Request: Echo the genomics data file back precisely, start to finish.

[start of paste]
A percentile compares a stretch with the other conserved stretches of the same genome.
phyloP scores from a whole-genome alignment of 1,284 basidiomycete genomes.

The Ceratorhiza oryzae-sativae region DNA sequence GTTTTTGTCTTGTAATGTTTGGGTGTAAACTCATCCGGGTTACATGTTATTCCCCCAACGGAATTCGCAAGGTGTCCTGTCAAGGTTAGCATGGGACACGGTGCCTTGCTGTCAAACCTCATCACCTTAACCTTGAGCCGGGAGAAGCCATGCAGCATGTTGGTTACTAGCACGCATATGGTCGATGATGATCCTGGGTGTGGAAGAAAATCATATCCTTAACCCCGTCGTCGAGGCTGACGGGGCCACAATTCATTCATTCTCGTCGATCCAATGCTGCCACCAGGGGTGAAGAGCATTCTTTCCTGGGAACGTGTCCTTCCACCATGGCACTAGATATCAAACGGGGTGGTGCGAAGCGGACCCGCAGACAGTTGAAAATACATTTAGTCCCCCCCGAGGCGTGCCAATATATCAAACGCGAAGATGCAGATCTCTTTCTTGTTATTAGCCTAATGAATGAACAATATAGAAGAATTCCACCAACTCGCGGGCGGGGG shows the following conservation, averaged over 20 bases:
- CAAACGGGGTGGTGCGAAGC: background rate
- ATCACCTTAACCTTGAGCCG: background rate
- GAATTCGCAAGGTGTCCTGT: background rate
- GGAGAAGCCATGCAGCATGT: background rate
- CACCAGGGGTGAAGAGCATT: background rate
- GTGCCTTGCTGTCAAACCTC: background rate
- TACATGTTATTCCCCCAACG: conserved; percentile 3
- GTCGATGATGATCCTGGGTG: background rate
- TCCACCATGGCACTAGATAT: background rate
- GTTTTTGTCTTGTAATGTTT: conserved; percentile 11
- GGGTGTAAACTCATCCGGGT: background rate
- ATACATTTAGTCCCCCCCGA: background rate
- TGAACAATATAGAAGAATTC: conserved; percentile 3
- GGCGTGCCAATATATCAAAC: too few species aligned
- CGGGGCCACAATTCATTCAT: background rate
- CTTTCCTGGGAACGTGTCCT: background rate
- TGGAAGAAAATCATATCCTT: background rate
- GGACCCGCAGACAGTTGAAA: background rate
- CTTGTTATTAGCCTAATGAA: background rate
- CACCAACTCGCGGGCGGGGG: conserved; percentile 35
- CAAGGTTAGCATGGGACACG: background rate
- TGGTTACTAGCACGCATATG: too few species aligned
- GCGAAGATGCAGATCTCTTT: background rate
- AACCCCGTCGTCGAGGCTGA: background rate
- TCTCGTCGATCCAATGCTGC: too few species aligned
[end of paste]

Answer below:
A percentile compares a stretch with the other conserved stretches of the same genome.
phyloP scores from a whole-genome alignment of 1,284 basidiomycete genomes.

The Ceratorhiza oryzae-sativae region DNA sequence GTTTTTGTCTTGTAATGTTTGGGTGTAAACTCATCCGGGTTACATGTTATTCCCCCAACGGAATTCGCAAGGTGTCCTGTCAAGGTTAGCATGGGACACGGTGCCTTGCTGTCAAACCTCATCACCTTAACCTTGAGCCGGGAGAAGCCATGCAGCATGTTGGTTACTAGCACGCATATGGTCGATGATGATCCTGGGTGTGGAAGAAAATCATATCCTTAACCCCGTCGTCGAGGCTGACGGGGCCACAATTCATTCATTCTCGTCGATCCAATGCTGCCACCAGGGGTGAAGAGCATTCTTTCCTGGGAACGTGTCCTTCCACCATGGCACTAGATATCAAACGGGGTGGTGCGAAGCGGACCCGCAGACAGTTGAAAATACATTTAGTCCCCCCCGAGGCGTGCCAATATATCAAACGCGAAGATGCAGATCTCTTTCTTGTTATTAGCCTAATGAATGAACAATATAGAAGAATTCCACCAACTCGCGGGCGGGGG shows the following conservation, averaged over 20 bases:
- CAAACGGGGTGGTGCGAAGC: background rate
- ATCACCTTAACCTTGAGCCG: background rate
- GAATTCGCAAGGTGTCCTGT: background rate
- GGAGAAGCCATGCAGCATGT: background rate
- CACCAGGGGTGAAGAGCATT: background rate
- GTGCCTTGCTGTCAAACCTC: background rate
- TACATGTTATTCCCCCAACG: conserved; percentile 3
- GTCGATGATGATCCTGGGTG: background rate
- TCCACCATGGCACTAGATAT: background rate
- GTTTTTGTCTTGTAATGTTT: conserved; percentile 11
- GGGTGTAAACTCATCCGGGT: background rate
- ATACATTTAGTCCCCCCCGA: background rate
- TGAACAATATAGAAGAATTC: conserved; percentile 3
- GGCGTGCCAATATATCAAAC: too few species aligned
- CGGGGCCACAATTCATTCAT: background rate
- CTTTCCTGGGAACGTGTCCT: background rate
- TGGAAGAAAATCATATCCTT: background rate
- GGACCCGCAGACAGTTGAAA: background rate
- CTTGTTATTAGCCTAATGAA: background rate
- CACCAACTCGCGGGCGGGGG: conserved; percentile 35
- CAAGGTTAGCATGGGACACG: background rate
- TGGTTACTAGCACGCATATG: too few species aligned
- GCGAAGATGCAGATCTCTTT: background rate
- AACCCCGTCGTCGAGGCTGA: background rate
- TCTCGTCGATCCAATGCTGC: too few species aligned